The human imprint on plant phenology
Urban areas are typically warmer than the surrounding countryside. It has thus been suggested that these may serve as field laboratories for investigating the effects of a warming climate on biota. Studying plant phenology along gradients in urbanization we show that such an approach is flawed.
During the summer term we teach a graduate course on Biometeorology, which, following an introductory lecture, includes a practical part with field work. Since a few years, we use the city of Innsbruck as an outdoor laboratory to that end. This is very convenient, but more importantly allows addressing a number of interesting biometeorological questions related to interactions between the urban climate and the so-called urban canopy, that is the mix of man-made and biological surfaces. A recurring topic in this course is the urban heat island, a term coined to describe the common observation that urban areas are warmer than the rural areas surrounding these. A few years ago a group of students set out to investigate whether they could use plant phenology as a surrogate for the urban heat island effect. Phenology is the study of annually recurring biological life cycle events, such as the emergence of flowers, the arrival of migratory birds or even agricultural events, such as harvesting dates. Among the many factors which affect plant phenology, temperature is often a key cue and the students were accordingly assuming that because of the urban heat island effect plant flowering would occur earlier inside the city compared to the surrounding rural area. To that end the students observed plant phenology along transects from the center to the outskirts of the city and indeed found a clear delay in flower development with increasing distance from the city center.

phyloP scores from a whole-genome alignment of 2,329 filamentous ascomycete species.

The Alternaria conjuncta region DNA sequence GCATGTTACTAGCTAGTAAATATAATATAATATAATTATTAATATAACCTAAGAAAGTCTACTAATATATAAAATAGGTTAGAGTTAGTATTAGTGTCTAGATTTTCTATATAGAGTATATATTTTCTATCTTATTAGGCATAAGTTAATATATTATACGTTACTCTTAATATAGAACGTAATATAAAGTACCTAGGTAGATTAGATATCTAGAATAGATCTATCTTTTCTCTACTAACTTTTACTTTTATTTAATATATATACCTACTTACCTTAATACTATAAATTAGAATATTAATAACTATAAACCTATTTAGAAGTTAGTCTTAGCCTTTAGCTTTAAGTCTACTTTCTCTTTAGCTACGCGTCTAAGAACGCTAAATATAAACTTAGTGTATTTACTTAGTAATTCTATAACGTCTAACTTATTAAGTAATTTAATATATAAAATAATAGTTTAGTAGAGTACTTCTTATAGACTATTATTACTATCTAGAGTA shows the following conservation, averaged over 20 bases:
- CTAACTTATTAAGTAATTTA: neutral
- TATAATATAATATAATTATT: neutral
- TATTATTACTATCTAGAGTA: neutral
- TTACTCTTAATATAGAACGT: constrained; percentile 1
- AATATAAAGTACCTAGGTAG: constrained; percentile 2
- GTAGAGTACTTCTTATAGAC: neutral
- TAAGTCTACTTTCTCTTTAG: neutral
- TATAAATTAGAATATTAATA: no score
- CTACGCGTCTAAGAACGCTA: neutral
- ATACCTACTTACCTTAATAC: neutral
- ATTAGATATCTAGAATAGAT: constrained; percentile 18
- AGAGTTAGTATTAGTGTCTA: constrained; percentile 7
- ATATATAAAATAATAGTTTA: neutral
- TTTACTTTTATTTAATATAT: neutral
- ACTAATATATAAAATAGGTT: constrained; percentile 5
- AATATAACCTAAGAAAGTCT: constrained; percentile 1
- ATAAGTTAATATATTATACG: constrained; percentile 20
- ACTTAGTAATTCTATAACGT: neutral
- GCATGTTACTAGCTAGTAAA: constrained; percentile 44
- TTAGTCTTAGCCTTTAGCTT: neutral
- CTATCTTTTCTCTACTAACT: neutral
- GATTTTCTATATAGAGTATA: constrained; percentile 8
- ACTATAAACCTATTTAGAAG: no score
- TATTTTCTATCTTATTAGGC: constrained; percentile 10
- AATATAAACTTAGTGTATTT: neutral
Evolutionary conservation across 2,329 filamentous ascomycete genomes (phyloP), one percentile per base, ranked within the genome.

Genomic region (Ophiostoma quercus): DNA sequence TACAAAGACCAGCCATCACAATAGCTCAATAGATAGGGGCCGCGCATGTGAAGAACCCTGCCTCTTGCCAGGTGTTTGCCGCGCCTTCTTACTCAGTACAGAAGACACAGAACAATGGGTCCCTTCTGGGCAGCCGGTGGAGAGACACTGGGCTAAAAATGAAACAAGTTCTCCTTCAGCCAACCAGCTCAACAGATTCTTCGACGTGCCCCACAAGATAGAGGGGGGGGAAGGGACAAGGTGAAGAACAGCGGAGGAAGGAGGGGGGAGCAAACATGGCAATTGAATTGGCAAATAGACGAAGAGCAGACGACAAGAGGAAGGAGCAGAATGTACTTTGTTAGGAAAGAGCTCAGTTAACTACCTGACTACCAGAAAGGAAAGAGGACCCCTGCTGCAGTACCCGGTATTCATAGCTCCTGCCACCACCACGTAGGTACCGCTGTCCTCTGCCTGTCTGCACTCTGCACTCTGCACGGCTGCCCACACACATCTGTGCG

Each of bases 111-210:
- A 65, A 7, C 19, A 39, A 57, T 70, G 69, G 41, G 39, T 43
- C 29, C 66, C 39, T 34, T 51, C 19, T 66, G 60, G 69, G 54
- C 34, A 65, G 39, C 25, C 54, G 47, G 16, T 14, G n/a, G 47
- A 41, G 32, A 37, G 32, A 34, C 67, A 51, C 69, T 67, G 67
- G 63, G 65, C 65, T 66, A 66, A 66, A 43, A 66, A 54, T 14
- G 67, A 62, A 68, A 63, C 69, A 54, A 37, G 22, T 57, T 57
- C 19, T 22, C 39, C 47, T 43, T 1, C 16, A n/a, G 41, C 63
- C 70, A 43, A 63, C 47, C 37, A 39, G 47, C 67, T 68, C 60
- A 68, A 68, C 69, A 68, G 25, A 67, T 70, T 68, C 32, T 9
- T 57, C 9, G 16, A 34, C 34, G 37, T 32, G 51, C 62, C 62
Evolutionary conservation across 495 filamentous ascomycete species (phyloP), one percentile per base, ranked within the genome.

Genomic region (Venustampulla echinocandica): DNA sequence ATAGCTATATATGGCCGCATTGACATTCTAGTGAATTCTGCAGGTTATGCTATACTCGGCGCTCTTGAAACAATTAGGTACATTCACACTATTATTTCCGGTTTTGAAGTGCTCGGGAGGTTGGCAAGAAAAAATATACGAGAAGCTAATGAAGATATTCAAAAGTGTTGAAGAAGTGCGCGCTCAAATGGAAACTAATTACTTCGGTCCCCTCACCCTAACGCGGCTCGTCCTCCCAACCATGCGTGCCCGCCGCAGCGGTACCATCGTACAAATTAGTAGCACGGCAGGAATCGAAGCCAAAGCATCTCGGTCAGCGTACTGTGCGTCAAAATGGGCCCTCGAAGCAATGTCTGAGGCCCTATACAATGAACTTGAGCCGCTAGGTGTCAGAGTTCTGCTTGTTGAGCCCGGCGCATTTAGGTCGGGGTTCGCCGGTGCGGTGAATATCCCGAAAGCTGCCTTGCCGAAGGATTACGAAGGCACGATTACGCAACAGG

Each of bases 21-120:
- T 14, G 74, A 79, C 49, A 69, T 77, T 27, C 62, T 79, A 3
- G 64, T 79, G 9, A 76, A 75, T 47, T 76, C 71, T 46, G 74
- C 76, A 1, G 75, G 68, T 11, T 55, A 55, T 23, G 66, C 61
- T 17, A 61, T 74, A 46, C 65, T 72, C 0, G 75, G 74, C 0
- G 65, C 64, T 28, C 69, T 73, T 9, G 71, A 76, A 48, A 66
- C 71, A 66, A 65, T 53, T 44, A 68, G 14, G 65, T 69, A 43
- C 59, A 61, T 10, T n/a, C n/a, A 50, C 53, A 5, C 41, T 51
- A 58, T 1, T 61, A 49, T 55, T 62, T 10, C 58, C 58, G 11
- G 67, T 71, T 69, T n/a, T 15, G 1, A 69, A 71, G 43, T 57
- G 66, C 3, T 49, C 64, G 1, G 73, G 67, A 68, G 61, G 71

Motivated by the students’ success, we dug deeper into the topic and found that most studies looking into this question were based on remote sensing approaches, which are unable to resolve the details of plant phenology. The few studies that used in situ phenological observations were limited in geographical extent, the number of investigated plant species and/or confined to a few selected phenological phases and often used a paired approach (comparing an urban with a rural site) rather than investigating the full continuum from (near-)natural to fully urban. In the paper published in Nature Ecology & Evolution we thus used two pan-European (big) data sets of plant phenology and air temperature in combination with three different metrics of urbanization to study how temperature and plant phenology change with varying degrees of urbanization.
Our findings confirm previous, and notably our students’, work in that phenology changes with the degree of urbanization in a pattern that matches the changes in temperature, that is spring phenological phases such as leaf unfolding and flowering advance, while autumnal leaf senescence is delayed with increasing urbanization. The major finding of our study, however, is that the temperature sensitivity of plant phenology, i.e. changes in phenological entry dates per degree change in temperature, is significantly lower when observed along gradients in urbanization, compared to when the temperature sensitivity is inferred from changes in phenology and temperature over time. The most likely explanation for this observation is the presence of confounding factors affecting plant phenology along with the degree of urbanization. This finding cautions against the proposed use of urbanization gradients as field laboratories for investigating the response of biota to a warmer future climate.